With a hat tip to Ryan Reilly over at TPM Muckraker, Attorney General Eric Holder spoke to the American Constitution Society on Thursday night and argued passionately for prosecuting terrorists in regular courts. Like the question of torture, the issue of whether terrorist trials should be conducted in civilian or military courts goes to the heart of fear-based politics.
And as with so many political debates these days, it’s a clash between the facts and manipulative amped-up rhetoric. Attorney General Holder reminded his audience that none of the dark scenarios hyped by the administration’s critics — prison break-outs by wily terrorists or attacks by their supporters at courthouses — has ever materialized. Most important of all is the fact that while civilian prosecutors have racked up hundreds of convictions of terrorists in the regular judicial system, their military counterparts can only claim successes in the single digits.
So obviously this isn’t about effectiveness; then what is it about? Silly as it might seem, the underlying politics of the issue are that military prosecutions sound tougher. The name of the game is rhetorical flourishes to show that one political side takes the terror threat more seriously than their opponents.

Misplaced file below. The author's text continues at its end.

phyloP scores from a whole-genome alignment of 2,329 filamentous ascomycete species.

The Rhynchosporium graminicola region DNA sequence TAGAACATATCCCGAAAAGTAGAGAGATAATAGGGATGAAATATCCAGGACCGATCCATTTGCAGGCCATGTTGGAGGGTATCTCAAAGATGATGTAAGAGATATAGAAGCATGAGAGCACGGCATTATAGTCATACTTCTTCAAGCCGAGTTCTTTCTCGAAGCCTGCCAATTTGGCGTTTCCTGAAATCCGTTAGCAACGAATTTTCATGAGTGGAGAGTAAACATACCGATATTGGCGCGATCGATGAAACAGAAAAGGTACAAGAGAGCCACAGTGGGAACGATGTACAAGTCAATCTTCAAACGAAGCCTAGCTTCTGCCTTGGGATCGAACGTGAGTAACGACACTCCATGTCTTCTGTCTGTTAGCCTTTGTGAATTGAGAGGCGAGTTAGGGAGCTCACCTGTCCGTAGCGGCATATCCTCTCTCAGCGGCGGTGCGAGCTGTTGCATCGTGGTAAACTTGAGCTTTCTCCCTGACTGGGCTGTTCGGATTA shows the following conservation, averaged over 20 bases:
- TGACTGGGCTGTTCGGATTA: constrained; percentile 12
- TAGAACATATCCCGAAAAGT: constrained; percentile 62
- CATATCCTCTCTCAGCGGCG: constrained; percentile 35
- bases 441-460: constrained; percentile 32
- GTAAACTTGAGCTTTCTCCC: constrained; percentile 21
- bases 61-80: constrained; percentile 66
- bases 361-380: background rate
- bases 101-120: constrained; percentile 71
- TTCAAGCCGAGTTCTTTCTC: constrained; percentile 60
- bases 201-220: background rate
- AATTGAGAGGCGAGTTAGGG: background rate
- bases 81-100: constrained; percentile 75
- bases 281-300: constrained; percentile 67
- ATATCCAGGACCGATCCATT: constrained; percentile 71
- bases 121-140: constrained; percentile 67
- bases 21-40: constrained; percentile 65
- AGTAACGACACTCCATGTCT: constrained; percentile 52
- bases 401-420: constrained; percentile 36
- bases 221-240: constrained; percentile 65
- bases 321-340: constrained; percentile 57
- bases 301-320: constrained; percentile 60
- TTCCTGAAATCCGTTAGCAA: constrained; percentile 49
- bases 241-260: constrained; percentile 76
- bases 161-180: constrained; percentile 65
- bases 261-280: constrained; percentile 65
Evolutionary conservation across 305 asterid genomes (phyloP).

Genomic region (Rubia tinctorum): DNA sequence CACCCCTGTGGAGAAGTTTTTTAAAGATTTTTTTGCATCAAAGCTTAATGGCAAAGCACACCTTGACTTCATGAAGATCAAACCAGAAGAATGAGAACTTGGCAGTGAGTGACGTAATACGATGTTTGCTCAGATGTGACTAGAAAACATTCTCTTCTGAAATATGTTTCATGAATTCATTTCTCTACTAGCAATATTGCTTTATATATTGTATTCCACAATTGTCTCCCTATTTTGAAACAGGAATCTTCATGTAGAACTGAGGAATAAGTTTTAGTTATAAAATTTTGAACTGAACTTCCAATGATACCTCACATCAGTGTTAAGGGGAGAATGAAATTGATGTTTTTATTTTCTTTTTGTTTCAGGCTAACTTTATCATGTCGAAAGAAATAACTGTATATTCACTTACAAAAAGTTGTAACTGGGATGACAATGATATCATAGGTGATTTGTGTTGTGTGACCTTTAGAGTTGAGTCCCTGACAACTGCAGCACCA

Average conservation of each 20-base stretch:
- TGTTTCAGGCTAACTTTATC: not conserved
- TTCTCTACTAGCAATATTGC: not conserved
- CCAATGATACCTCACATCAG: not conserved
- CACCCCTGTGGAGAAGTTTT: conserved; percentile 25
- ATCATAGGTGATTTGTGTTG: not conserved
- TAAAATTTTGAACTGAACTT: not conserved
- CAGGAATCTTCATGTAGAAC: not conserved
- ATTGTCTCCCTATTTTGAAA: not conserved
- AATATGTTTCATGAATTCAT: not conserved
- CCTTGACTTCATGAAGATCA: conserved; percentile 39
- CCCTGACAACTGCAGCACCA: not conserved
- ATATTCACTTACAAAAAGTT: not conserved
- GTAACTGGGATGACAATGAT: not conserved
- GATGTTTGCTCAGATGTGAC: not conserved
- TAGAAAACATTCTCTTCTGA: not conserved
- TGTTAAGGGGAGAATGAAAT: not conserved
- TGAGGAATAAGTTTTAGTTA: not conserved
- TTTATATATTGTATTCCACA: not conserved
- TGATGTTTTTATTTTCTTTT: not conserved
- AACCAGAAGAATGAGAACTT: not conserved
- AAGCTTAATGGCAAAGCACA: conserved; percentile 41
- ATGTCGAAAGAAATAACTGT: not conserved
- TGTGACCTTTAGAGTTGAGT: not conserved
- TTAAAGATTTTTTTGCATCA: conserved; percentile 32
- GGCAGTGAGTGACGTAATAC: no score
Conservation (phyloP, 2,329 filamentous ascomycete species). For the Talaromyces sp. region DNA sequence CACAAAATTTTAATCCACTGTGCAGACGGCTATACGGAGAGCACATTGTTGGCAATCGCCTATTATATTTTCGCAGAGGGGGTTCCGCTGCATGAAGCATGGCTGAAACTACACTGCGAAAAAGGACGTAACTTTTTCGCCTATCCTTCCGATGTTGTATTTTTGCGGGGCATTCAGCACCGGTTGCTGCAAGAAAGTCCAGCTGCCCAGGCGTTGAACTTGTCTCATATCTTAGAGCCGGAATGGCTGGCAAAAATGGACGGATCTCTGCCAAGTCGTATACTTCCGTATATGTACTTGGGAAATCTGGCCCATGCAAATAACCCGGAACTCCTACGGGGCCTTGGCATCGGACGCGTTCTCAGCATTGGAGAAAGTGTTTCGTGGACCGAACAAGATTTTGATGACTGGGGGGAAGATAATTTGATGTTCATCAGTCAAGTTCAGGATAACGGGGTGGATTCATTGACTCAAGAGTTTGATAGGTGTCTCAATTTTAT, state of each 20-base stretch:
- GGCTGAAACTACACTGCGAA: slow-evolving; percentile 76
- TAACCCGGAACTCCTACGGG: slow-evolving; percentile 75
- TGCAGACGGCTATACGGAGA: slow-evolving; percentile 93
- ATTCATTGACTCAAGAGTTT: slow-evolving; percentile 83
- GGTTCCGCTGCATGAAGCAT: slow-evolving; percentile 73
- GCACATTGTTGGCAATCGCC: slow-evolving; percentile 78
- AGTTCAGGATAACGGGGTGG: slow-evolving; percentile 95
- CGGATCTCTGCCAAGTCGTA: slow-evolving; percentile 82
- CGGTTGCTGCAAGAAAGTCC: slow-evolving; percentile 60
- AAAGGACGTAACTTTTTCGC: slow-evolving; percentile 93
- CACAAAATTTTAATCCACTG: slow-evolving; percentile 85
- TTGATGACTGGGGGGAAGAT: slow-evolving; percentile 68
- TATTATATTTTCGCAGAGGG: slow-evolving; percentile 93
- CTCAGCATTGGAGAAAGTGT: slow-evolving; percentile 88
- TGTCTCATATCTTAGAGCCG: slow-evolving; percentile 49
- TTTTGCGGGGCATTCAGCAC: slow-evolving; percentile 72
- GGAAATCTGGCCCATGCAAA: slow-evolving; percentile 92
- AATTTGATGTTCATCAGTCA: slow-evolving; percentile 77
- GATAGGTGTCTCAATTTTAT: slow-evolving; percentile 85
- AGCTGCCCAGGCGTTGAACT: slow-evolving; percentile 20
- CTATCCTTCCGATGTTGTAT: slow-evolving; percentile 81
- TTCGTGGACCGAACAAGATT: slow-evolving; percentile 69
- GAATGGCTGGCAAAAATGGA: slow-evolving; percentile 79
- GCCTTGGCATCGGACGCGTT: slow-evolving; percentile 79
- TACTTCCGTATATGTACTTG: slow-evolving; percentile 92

As time has gone on, the one-upmanship of toughness has taken on a life of its own and become disconnected from the practical challenge of stopping terrorists. In other words, if I can support measures or use rhetoric making me look like I’m more alarmed by terrorism than the other guy, that’s what I’ll do — never mind how my position squares with practical realities. I once wrote a blog post over at Democracy Arsenal teasing out this political dynamic to its logical conclusion (shouldn’t we have air-to-air missiles on our airliners?).
Another point I’ve stressed in this debate is that military tribunals are a symbol of American weakness, not strength. Take this passage from Senate Minority Leader Mitch McConnell’s reaction to the Holder speech:
The place for foreign terrorists and terror trials is in the secure detention facility at Guantanamo Bay — not in U.S. communities and civilian courtrooms. There is wide, bipartisan opposition to giving the rights of U.S. citizens to men who tried to kill our troops on the battlefield.
I mean, he makes it sound like terror defendants will be allowed to roam freely through American towns. Doesn’t he think our prisons can keep terrorists from escaping? And let’s retrace the underpinnings of these rights McConnell talks about. I thought Americans hold up our system as a model for the world, a paragon of democracy and universal values. The point of our judiciary is to produce verdicts with the strongest grounding in the facts and law and without prejudging. Senator McConnell doesn’t sound like he believes that. Or maybe he just sees a political opening.
Photo credit: ryanjreilly via flickr